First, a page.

6 skills you need to master for the ACT

In broad terms, the ACT tests students' English, Math, Reading, and Science skills. However, if you've started studying for the exam, you know there's a lot more to it than that. Certain concepts and question types come up time and time again, and preparing for precisely what’s on the test is important if you want to perform your best.

English

Connecting clauses: Knowing which punctuation marks to use between clauses is one of the most frequent concepts you'll encounter on the ACT. After identifying the independent and dependent clauses within a sentence, make sure you know the rules for using periods, semicolons, colons, commas, and dashes between clauses.

Transitioning between ideas: Read the whole sentence, both before and after the underlined portion. Ask yourself how the two ideas relate (contrast, support, cause & effect, or sequence). Pick the most succinct answer choice that connects the ideas accordingly.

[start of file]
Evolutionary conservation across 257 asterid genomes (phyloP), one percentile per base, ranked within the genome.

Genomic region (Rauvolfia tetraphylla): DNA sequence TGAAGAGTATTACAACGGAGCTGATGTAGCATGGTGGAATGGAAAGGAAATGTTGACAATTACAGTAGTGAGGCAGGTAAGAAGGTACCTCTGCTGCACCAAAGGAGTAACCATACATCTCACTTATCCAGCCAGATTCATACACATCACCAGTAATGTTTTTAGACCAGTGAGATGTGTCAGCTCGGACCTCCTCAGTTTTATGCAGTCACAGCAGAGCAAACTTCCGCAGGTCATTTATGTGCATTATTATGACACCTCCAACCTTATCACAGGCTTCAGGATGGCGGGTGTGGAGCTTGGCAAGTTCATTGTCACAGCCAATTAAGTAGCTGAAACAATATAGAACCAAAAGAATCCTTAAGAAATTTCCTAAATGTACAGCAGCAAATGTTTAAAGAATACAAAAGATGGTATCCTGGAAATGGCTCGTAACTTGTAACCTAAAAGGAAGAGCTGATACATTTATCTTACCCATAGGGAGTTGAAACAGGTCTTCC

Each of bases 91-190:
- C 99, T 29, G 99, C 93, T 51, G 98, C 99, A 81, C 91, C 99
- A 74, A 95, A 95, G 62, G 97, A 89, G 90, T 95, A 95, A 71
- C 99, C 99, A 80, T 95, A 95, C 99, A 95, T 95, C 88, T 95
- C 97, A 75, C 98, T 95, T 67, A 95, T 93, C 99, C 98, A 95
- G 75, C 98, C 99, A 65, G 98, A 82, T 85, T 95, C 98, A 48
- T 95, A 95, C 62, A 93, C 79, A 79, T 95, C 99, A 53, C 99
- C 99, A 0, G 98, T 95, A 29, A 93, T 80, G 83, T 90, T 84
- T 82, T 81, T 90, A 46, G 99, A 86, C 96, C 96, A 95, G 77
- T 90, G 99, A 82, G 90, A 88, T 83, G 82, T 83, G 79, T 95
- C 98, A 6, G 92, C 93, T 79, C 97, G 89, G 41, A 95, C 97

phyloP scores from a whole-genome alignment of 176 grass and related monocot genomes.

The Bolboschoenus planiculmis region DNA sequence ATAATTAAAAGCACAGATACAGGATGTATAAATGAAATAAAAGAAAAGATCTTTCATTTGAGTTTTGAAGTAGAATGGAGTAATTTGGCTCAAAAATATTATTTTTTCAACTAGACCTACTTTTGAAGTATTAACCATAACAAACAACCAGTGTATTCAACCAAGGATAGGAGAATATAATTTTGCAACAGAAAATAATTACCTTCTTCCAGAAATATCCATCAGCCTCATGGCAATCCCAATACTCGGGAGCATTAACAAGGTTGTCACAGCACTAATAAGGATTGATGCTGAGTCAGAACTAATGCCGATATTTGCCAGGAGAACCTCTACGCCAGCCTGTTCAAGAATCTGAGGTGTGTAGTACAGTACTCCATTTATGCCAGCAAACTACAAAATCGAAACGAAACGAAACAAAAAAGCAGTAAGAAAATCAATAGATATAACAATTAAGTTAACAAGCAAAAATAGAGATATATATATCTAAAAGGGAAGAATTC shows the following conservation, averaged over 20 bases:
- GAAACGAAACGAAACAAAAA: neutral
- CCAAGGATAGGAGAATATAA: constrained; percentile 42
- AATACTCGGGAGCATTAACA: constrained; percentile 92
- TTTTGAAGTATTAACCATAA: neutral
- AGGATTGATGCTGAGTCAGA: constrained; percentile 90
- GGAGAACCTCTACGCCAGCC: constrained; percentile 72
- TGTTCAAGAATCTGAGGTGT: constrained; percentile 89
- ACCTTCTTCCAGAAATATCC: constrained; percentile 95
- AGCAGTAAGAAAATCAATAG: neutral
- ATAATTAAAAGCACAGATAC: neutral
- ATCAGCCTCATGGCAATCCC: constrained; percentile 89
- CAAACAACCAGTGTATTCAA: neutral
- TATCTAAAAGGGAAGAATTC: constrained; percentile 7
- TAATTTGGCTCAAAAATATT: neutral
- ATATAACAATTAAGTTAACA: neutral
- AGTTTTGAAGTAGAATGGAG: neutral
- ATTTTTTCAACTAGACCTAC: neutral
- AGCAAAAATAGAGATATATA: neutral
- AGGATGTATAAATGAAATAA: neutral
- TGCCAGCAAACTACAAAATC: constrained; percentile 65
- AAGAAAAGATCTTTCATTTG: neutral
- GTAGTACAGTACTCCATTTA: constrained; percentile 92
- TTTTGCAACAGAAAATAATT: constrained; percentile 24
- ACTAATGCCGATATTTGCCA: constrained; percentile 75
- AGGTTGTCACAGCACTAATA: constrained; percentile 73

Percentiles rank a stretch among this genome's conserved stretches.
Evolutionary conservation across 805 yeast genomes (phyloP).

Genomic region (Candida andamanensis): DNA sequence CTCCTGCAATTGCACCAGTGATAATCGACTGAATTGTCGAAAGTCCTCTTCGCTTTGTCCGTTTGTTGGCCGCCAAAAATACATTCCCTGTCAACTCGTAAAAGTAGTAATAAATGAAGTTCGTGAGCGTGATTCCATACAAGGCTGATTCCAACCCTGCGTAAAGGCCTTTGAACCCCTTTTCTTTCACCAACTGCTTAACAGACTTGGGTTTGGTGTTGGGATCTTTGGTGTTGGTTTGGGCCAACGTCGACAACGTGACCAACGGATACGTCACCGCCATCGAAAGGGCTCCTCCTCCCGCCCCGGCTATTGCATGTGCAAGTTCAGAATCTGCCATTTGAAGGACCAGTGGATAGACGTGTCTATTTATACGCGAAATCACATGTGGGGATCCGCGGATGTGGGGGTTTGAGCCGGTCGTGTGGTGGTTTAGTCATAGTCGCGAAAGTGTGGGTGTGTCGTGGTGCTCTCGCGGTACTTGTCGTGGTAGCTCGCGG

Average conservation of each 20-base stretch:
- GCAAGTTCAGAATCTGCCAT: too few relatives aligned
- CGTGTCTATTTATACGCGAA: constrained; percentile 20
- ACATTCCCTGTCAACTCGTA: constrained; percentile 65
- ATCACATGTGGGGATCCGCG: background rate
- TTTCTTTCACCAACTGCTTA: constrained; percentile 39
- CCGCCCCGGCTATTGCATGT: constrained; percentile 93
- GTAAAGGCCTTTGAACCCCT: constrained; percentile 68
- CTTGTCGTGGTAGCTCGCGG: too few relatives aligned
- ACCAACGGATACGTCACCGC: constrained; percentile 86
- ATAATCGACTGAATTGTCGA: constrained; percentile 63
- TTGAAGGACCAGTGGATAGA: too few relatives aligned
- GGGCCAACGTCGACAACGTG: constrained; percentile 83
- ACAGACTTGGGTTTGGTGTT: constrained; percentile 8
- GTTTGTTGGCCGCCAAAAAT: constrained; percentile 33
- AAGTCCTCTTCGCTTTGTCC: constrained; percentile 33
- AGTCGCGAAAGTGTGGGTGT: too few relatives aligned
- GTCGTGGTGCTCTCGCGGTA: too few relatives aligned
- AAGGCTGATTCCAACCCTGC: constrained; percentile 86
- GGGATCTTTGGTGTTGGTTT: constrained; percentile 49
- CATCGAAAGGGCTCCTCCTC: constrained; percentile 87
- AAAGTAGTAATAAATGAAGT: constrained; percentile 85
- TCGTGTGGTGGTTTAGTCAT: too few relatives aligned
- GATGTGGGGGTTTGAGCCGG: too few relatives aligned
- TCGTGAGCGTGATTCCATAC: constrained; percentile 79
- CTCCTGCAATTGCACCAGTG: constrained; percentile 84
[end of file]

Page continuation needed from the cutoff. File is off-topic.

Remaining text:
Math

Solving systems of equations: Linear equations appear frequently on the ACT. Know how to use the substitution technique or the elimination method—whichever you’re more comfortable with—to find the solution to a system of linear equations.

Calculating percentages: While most students probably think that they have a pretty good feel for percentage questions, the ACT has a few tricky ways of testing percentages. Make sure to carefully translate the question prompt before setting up an equation and solving for a percentage.

Identifying the author's purpose: Consider the tone and theme of the passage. Ask yourself two questions. First, what is the author trying to accomplish with this information? Second, what would the passage lose if this word, line, or paragraph were removed?

Science

Making sense of conflicting viewpoints: This is the only part of the ACT Science section where it’s necessary to read the whole passage. Don’t skip the introduction, and make sure to underline key information as you read each hypothesis.